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By Alisdair Suttie

Mazda is one of the less likely entrants to the electric car fold. This is a company that has made much of its commitment to the internal combustion engine and refining it to be cleaner, more economical and powerful all at the same time. So why build an electric car now?

‘Simple’, says the project leader for the Mazda2 EV Mitsuri Fujinaka. ‘All car companies will need an electric car in their line-up to help them meet zero emissions regulations that are coming. It is necessary, but it also offers Mazda the opportunity to explore another area before we’re forced into it.’

What Mazda has come up with is a pleasingly and elegantly simple solution. It has taken its already lightweight Mazda2 supermini, stripped it of all the components related to an internal combustion engine – fuel tank and system, engine, transmission – and replaced them with a battery pack and electric motor.

Zoom-Zoom and Hush-Hush

Although Mazda is keeping exact figures close to its chest for the time being, it’s reasonable to say the electric motor has around 70kW of clout to offer very similar power and performance to the existing 1.6-litre turbodiesel engine in the Mazda2.

We cannot confirm any performance figures, but our highly attuned seat of the pants tells us the EV is nippy off the mark and doesn’t let up until well past the UK motorway speed limit.

During our time behind the wheel on an exclusive world debut drive of the EV, it whooshed its way to 75mph on Mazda’s test track in Hiroshima, Japan. The boon of an electric motor’s instant torque from almost zero revs helps greatly here and the estimated 70kW motor also offers an approximate 148lb.ft of shove.

With almost no noise from the electric motor other than a faint turbine whirr, the EV is very refined and hushed. Wind and road noise are more noticeable than in a petrol or diesel model, but only because there is no engine noise to cover them.

Fujinaka says the aim was to give the EV the same performance as the 1.5-litre petrol model of Mazda2, which means 0-62mph in 10.7 seconds. Again, our scientific seat of the pants suggests the EV is slightly brisker than this and it also offers strong acceleration from urban to motorway limits.

The seamless transmission of the EV further adds to the impression of smooth delivery and also makes this Mazda very easy to drive in a variety of different conditions.

Getting low down and heavy

At lower speeds, the work Mazda has put in to give the throttle pedal greater accuracy and fine-tuned modulation makes the EV very easy to manoeuvre when parking. Where some electric cars’ throttle can be more like an on-off switch at parking speeds, the Mazda’s is very progressive and slick.

This same throttle sensitivity also helps the EV feel every bit as agile and enjoyable as a petrol-powered Mazda2. During our short drive, it was great fun in corners and felt as sprightly and keen as any other Mazda2 we’ve driven, even with the firmer springs and shock absorbers fitted to cope with the added weight of the EV.

Achieving this handling balance has required much thought and work on the part of Mazda’s engineers as the electric motor and lithium-ion battery pack add 100kg to the weight of the EV compared to a standard petrol model.

As much of this weight is carried low in the chassis where the batteries are stored along the transmission tunnel and between the rear wheels where the petrol tank would once have sat, the weight is barely noticed by the driver.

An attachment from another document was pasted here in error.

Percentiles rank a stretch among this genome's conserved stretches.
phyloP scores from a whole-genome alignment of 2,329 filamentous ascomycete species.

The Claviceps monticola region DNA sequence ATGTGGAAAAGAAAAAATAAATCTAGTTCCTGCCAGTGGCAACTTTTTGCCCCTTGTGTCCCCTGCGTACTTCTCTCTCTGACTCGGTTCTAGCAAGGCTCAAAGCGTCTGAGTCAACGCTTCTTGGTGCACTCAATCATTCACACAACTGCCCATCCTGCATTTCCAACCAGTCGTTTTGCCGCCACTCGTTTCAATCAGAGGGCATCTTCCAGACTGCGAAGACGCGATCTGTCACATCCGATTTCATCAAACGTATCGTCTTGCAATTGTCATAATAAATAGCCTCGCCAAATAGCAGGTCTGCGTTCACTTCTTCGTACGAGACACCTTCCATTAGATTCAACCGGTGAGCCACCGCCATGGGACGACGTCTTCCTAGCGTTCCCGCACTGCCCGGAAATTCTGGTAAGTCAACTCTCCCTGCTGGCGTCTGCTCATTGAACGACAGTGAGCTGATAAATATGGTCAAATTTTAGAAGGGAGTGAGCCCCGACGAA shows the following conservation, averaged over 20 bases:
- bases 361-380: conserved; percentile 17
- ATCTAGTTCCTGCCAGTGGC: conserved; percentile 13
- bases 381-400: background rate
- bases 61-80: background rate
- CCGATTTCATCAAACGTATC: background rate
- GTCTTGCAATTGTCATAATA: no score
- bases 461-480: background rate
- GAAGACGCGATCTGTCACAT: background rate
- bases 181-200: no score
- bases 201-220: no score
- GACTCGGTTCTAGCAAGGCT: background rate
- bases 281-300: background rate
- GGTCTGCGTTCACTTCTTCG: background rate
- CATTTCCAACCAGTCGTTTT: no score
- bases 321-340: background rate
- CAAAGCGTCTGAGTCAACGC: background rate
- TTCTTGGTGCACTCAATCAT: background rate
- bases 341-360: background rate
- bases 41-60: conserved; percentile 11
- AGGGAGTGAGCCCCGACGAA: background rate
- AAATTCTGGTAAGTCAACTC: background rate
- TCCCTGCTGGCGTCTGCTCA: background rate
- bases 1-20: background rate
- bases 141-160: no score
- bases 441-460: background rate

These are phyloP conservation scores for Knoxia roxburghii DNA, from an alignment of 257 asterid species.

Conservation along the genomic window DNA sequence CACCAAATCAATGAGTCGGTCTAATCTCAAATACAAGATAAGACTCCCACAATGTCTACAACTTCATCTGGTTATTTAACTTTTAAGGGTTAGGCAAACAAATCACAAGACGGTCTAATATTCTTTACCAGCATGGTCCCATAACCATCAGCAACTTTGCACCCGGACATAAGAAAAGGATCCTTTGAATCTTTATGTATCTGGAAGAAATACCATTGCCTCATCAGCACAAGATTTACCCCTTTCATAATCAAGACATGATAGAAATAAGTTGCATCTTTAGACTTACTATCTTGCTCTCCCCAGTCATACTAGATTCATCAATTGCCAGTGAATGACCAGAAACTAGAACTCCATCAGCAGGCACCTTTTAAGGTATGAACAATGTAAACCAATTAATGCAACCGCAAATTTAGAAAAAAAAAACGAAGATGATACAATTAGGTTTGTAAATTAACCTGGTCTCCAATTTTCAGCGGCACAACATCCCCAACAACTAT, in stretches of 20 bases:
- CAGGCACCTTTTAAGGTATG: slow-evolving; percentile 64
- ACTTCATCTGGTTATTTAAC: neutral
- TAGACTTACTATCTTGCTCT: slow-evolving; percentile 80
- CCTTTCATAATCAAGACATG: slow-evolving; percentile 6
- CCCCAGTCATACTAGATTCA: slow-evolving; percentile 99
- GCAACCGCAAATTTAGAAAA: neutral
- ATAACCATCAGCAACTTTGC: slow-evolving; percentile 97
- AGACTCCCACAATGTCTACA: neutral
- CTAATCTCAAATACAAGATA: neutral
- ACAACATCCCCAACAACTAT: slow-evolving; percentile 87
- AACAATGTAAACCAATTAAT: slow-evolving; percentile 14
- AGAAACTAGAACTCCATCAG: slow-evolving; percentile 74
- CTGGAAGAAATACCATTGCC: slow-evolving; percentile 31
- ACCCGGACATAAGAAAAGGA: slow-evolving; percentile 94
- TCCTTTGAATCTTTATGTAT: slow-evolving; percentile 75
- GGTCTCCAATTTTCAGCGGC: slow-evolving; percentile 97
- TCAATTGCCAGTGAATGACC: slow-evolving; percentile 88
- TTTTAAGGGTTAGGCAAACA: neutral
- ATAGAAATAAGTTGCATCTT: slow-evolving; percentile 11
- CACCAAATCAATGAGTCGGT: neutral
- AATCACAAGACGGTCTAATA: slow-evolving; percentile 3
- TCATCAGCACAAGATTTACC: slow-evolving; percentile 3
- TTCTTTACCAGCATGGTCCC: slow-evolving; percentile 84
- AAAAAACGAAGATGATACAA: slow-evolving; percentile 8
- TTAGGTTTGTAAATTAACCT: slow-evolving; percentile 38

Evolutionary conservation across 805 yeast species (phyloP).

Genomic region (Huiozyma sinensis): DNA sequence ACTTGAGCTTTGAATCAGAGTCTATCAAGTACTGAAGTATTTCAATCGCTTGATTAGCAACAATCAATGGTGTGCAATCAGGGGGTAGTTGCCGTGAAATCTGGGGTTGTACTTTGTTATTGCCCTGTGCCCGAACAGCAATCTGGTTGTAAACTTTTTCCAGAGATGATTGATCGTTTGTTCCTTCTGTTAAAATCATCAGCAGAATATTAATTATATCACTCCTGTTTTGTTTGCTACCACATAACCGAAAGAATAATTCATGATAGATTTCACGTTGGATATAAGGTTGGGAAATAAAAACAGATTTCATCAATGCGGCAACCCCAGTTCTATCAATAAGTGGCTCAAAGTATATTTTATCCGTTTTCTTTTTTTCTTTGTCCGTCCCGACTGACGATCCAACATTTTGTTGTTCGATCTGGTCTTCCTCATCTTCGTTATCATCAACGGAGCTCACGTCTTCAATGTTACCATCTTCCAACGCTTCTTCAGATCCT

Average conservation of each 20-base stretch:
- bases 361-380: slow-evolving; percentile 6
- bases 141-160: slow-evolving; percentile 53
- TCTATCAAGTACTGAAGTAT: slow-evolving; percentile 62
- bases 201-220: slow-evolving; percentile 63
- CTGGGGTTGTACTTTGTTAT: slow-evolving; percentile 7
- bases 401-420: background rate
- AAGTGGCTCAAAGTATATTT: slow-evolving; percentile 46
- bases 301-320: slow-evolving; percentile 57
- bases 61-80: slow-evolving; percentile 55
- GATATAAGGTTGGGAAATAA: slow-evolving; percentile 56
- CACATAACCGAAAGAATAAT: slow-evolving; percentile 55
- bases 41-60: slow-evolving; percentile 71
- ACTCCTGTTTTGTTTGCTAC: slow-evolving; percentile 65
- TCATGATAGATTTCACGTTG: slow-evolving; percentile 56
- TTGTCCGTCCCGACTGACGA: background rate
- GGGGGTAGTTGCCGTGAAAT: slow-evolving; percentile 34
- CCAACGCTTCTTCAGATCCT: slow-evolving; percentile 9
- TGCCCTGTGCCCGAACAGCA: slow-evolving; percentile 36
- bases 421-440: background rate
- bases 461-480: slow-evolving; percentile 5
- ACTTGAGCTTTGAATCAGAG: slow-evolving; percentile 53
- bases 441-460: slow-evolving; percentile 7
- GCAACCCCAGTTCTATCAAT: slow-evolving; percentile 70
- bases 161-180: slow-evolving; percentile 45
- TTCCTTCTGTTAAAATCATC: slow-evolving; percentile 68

The electric motor is where the petrol engine used to be under the bonnet and drives the front wheels as per a standard Mazda2. Mazda’s engineers have also hinted they are looking at using electric motors to construct all-wheel drive systems, but this is something we’re not likely to see until Mazda launches its first fully fledged electric cars in 2018.

‘Realistic range ‘

The Mazda2 EV will not go into series production, but 100 will be built for use in Japan by government agencies and selected businesses. This trial is being carried out to gather date on the use of electric vehicles and how they fit in to owners’ lives.

Sadly, this means the Mazda2 EV will not make it the UK’s shores, which is a real shame as this is one that rare breed of electric cars that appeals as a keen driver’s car every bit as much as it does as a vehicle to lessen its environmental impact.

It also appeals because Mazda says it has a more realistic range on a single charge of the battery than most other electric vehicles. With a full charge of the lithium-ion battery pack, Mazda says a range of 125 miles is readily achievable, which compares very favourably to the 91 miles a Nissan Leaf can manage before it needs a life line to the National Grid.
As with most electric vehicles, the Mazda2 EV can be quick charged in half an hour to 80% of its capacity, while a full charge needs around eight hours.
The plug-in charger point is positioned where the fuel filler would be on a standard Mazda2, so there are no ungainly extra flaps or gaps in the bodywork. This means the EV can easily pass for a standard Mazda2 on the outside even to the most educated eye.
Inside, it will take a keen pair of peepers to spot the fuel gauge has been replaced with a battery charge indicator. Otherwise, the EV’s cabin is identical to the normal 2’s and offers the same decent space and comfort, as well as the Mazda2’s strong build quality.
In adapting the Mazda2 into an electric vehicle, Mazda’s engineers have not only shown they are capable of achieving this goal, but they are able to do it while retaining the character and appeal of a Mazda. This is no mean feat and it bodes very well for Mazda’s full production EVs in 2018.
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